EveAnna Dauray Manley is the president of Manley Laboratories, Inc., makers of high-end consumer and professional vacuum tube audio equipment. The company’s audiophile products include the Steelhead RC and Chinook phono stages, Jumbo Shrimp preamplifier, Neoclassic 300B RC preamp (yes, a preamp with 300B tubes) and vacuum tube amplifiers from 18 to 500 watts. Manley’s pro audio line offers microphone preamps, equalizers, microphones, mastering electronics and monitoring gear.
EveAnna started working for Vacuum Tube Logic of America (VTL) in 1989, beginning on the production line and moving into quality control, then management. In 1993, Luke Manley formed VTL Amplifiers, Inc. while EveAnna and founder David Manley continued with Manley Laboratories, Inc. as a separate company. It wasn’t a smooth transition. In 1996, David left, leaving EveAnna in charge, a role she continues to this day.
Frank Doris: I always start out by asking: what is your first memory of hearing music? How did it grab you?
EveAnna Dauray Manley: The very, very first memory I think would be the song “The Sound of Silence” [by Simon and Garfunkel].
FD: How ironic.
EM: How ironic! My parents had a Fisher 500C receiver and a Garrard turntable and Acoustic Research 2ax speakers, and it was a good little hi-fi system. I was all over that when I was a very young kid. I was so into rock music on the radio, from the earliest time. I didn’t want to listen to children’s records, and my parents, man, they had this whole-house intercom system in the early ‘70s and my mother would pipe through elevator music; “beautiful music” is what they called it. I thought I was going to go brain dead. I really just wanted to listen to Led Zeppelin or Paul McCartney or anything except for the 101 Strings.
I was born in 1968. I listened to hard rock, yacht rock, disco later in the ’70s, all that stuff. I still really love all that music.
EM: In about 1980 I rediscovered a lot of stuff. My stepfather, Albert J. Dauray, Jr., had owned Ampeg [the musical instrument amplifier company – Ed.] back in the 1960s. He had put a whole bunch of stuff into storage in about 1972, and about eight or 10 years later, it was sent to us in Atlanta. It was like a time capsule from a decade prior – and included my step-siblings’ record collection, which ranged from 1965 to 1970, maybe ’71. I just delved into that. So during the ’80s, I wasn’t listening to synth pop or any kind of music from the ’80s. I was totally listening to all the ’60s stuff that I had missed out on.
I’ll tell you, I am the laziest audiophile these days…I always have music playing in the house when I’m working, and I have a whole bunch of Sonos systems all over the place. But seriously, there are days that go by where I don’t turn on tube amps. I’m just listening to the kitchen radio.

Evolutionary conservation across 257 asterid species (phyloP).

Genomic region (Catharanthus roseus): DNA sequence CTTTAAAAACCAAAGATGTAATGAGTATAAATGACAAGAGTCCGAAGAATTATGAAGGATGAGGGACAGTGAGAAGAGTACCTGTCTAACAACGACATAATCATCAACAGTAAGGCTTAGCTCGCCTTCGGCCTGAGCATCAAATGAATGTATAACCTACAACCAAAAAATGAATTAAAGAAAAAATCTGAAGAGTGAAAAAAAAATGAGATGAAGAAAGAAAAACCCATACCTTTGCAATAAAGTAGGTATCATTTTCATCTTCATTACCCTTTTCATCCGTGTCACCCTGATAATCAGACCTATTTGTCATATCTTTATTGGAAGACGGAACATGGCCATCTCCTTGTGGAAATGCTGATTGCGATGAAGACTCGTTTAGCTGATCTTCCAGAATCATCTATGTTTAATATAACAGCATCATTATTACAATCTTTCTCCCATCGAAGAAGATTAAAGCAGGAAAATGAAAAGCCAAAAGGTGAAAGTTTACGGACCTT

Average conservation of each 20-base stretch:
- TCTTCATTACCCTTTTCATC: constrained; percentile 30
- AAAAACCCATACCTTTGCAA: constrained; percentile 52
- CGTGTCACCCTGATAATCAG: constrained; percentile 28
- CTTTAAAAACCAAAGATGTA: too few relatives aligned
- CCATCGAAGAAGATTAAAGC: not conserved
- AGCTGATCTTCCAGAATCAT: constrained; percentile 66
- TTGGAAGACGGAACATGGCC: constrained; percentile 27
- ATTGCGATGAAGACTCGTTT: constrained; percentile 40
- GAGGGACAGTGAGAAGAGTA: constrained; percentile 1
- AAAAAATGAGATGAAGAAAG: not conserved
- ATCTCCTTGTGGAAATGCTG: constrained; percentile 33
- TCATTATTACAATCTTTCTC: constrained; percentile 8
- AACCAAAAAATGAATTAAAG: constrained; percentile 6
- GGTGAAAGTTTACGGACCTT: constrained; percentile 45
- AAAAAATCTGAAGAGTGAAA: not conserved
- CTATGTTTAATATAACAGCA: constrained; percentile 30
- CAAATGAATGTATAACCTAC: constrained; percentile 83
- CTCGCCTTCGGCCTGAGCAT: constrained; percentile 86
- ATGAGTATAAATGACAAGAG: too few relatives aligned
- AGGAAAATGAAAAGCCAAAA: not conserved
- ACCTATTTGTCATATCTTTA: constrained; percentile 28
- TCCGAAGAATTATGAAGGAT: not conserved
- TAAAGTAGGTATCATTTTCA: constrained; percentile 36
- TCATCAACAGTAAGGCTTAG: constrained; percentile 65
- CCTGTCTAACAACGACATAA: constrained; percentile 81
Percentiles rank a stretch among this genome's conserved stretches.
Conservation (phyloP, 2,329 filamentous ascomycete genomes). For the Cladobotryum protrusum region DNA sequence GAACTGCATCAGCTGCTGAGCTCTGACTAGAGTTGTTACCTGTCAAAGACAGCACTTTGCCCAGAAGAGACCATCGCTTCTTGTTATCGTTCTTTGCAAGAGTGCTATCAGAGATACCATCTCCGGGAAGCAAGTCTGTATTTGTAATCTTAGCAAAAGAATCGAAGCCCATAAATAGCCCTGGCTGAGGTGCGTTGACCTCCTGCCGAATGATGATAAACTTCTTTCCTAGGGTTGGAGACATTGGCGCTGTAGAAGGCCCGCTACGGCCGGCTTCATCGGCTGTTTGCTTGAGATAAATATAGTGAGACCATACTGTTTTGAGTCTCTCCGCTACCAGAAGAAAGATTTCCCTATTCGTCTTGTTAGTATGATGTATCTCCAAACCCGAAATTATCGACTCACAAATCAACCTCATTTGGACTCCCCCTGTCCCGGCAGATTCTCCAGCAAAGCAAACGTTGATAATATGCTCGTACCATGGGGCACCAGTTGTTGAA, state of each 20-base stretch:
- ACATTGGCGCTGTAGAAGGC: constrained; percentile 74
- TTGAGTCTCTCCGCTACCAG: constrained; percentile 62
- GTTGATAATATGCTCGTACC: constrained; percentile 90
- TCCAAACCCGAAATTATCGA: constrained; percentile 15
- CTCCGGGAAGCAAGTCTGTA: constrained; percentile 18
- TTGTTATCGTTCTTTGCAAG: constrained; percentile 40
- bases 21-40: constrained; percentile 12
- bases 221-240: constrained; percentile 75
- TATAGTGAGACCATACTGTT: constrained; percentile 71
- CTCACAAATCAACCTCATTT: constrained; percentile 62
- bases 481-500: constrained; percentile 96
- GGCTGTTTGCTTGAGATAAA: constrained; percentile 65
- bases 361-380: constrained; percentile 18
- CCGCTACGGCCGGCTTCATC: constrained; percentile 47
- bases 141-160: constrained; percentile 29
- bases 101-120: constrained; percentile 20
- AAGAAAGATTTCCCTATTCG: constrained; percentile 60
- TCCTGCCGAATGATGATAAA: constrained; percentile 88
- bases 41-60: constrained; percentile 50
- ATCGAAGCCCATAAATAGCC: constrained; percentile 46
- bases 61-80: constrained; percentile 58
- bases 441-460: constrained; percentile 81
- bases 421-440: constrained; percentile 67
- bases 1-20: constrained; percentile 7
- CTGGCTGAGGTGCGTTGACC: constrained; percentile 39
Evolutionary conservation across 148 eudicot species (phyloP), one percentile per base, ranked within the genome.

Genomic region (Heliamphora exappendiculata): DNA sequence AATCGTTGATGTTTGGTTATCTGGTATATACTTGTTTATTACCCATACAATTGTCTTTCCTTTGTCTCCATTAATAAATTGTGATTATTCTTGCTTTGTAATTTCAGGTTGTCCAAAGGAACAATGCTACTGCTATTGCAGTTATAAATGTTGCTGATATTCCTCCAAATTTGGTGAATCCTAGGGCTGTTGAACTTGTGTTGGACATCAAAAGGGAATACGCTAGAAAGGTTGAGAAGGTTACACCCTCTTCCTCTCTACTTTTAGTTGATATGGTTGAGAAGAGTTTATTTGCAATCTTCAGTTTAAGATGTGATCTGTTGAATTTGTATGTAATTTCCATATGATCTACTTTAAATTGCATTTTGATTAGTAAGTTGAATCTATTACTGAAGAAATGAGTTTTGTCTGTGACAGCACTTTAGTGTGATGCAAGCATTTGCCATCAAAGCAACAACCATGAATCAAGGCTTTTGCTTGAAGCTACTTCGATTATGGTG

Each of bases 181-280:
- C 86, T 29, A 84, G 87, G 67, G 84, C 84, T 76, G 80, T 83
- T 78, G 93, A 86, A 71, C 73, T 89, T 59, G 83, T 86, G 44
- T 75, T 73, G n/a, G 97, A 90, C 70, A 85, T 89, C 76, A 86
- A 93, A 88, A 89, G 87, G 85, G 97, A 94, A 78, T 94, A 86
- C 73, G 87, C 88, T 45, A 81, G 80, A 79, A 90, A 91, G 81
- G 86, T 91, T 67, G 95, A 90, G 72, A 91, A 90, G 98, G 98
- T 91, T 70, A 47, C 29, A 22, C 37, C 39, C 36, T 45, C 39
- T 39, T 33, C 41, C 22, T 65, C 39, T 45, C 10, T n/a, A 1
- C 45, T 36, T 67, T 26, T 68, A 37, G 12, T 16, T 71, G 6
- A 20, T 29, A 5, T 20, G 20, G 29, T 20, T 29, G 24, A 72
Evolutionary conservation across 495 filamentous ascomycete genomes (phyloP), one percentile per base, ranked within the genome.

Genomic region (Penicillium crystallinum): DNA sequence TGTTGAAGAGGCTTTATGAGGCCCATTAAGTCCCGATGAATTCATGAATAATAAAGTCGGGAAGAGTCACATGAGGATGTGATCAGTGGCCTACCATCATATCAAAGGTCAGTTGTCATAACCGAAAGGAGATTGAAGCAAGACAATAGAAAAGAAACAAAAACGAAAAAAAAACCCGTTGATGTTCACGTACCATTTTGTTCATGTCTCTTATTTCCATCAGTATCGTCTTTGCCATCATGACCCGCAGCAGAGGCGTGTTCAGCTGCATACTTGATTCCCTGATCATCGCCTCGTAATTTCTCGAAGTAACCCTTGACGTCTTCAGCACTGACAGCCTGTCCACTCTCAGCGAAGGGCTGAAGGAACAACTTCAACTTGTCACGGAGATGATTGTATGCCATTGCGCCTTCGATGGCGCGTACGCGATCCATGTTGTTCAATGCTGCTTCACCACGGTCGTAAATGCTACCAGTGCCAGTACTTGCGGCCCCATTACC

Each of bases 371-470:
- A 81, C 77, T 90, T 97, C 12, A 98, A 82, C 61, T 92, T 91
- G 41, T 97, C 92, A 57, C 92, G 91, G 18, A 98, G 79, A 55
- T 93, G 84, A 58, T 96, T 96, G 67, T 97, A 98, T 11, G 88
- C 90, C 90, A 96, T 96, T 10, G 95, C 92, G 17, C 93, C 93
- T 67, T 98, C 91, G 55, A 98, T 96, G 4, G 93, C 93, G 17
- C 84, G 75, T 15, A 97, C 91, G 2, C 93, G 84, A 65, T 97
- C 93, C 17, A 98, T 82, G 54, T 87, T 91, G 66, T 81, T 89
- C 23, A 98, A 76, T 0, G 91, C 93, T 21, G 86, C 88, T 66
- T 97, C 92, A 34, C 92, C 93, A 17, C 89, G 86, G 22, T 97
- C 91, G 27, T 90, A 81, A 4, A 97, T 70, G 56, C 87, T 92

One radio station I really love that I can stream is called Psychedelicized and it plays real odd late ’60s psychedelic kind of stuff, but not what you’ve heard a thousand times that you’re sick of. Another favorite DJ is Larry Grogan who broadcasts a couple of different shows, but the one I like is called “Testify!” on Thursdays on WFMU out of New York. He gets into all kinds of weirdo 45s. There’s another show he does called Funky 16 Corners. Another favorite is “Honky Tonk Radio Girl With Becky,” also on WFMU.
FD: How’d you get started with Vacuum Tube Logic, going from just being around the stuff to actually working there?
EM: I grew up being a total band geek in high school in Atlanta. I bought my first mid-fi audiophile system then. I worked really hard and saved up my money and did all the research. I knew about Audio magazine, Stereo Review and the catalogs you could order from and stuff. I was one of those bad customers – I’d go into the local stores and check out the gear and then order online because it was cheaper. Then I went to college at Columbia and I was studying music, mostly music theory, and one day met Bill Graham, the concert promoter.
His son was in my class and Graham came to teach class that day and explain to us how the music industry worked. Wow, I was sitting in the front row. I knew exactly who he was, because he’s the voice on the beginning of that Big Brother and the Holding Company record [Cheap Thrills]. So after that class, I was just so inspired. I decided I would take the next semester off and drive to California and go find him and try to talk my way into some kind of job.